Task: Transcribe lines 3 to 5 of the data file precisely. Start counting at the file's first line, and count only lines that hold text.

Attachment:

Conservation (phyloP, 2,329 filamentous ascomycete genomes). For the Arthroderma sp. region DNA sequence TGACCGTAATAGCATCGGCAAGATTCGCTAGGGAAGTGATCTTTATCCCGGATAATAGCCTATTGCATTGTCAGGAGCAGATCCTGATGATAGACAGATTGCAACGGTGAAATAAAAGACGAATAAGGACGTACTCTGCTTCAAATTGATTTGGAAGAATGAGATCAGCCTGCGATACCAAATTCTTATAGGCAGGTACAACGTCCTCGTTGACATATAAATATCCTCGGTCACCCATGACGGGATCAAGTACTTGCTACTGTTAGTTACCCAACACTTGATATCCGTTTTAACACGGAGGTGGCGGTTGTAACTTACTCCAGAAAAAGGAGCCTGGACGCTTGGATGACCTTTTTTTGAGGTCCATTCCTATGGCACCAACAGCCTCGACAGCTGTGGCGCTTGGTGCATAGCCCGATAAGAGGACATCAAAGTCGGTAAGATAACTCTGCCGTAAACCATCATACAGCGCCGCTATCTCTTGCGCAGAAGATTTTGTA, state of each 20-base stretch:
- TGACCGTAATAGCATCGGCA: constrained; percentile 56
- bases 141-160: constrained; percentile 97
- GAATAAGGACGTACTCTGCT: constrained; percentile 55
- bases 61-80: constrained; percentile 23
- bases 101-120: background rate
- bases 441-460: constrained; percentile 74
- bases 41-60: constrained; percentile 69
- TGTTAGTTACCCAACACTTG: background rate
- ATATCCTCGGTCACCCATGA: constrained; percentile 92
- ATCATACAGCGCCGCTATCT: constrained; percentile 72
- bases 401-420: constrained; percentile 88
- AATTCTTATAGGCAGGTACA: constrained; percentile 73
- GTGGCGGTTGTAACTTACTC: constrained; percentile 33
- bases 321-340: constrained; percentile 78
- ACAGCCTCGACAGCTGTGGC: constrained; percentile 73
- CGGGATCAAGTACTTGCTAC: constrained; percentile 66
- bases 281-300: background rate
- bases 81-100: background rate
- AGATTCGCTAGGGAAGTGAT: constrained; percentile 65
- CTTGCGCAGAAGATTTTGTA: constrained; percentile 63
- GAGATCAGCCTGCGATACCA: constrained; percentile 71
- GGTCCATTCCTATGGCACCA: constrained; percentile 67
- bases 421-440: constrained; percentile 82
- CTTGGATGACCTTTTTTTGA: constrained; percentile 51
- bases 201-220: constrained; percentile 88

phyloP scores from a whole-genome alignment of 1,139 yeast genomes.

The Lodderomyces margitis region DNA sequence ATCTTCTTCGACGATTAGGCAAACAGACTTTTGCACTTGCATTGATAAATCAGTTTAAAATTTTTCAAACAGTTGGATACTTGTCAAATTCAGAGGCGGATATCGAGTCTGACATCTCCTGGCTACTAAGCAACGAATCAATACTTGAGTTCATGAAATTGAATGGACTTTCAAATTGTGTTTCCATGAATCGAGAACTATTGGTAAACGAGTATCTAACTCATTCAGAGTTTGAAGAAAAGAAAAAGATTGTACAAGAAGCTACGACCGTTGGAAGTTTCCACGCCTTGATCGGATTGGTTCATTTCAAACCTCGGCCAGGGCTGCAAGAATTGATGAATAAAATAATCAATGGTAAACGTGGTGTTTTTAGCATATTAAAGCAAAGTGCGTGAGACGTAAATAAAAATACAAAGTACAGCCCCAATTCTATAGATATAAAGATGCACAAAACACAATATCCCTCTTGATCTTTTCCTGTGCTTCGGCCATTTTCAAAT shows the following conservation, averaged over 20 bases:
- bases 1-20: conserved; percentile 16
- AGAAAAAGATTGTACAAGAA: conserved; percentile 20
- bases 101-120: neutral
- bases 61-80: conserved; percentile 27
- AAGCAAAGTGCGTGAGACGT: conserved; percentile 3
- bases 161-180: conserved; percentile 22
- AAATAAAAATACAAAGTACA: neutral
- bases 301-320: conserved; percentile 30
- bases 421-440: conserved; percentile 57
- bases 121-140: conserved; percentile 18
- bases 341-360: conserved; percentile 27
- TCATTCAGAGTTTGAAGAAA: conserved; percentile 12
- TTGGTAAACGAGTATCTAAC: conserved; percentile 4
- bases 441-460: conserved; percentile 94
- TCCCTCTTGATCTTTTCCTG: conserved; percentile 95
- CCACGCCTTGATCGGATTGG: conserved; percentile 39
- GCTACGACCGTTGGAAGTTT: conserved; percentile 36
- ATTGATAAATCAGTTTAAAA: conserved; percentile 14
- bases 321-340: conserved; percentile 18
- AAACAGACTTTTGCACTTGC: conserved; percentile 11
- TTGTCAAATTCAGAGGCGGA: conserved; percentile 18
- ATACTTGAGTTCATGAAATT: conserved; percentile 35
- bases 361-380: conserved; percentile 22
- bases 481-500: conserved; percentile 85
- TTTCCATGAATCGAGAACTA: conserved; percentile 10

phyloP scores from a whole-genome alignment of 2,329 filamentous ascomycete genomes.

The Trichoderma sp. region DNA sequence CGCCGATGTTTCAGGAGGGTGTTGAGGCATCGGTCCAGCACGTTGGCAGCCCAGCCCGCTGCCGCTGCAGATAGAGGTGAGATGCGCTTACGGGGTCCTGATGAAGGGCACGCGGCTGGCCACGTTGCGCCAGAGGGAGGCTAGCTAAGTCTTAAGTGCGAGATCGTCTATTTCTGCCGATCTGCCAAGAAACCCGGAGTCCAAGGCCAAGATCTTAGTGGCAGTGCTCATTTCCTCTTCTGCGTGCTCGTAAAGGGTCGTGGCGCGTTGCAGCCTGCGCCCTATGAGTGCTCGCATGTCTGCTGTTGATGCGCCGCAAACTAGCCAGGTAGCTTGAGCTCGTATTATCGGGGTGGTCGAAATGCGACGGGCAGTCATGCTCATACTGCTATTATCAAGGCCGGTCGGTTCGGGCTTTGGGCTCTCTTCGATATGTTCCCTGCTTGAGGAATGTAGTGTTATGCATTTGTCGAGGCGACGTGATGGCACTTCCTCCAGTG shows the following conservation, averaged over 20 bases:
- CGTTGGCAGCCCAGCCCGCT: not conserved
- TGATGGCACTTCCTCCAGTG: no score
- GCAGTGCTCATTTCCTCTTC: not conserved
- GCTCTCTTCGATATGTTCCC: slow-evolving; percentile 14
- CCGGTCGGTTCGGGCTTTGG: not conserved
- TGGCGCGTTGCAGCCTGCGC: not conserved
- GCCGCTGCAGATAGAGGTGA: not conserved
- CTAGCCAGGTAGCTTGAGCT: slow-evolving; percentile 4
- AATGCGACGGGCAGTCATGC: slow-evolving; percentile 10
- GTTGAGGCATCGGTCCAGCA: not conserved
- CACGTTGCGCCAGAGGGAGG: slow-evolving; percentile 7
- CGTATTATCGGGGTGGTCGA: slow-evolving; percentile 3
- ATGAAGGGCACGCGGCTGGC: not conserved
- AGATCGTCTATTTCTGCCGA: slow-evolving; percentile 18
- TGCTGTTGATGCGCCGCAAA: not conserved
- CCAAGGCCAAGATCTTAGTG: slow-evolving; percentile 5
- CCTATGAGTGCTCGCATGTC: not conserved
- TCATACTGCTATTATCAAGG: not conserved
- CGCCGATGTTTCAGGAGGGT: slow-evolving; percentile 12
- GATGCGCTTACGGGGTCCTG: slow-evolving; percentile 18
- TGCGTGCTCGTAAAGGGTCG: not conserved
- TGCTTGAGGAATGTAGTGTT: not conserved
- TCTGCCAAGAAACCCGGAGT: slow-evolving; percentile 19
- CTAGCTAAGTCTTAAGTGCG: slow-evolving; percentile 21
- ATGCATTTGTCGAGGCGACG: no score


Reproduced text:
- bases 141-160: constrained; percentile 97
- GAATAAGGACGTACTCTGCT: constrained; percentile 55
- bases 61-80: constrained; percentile 23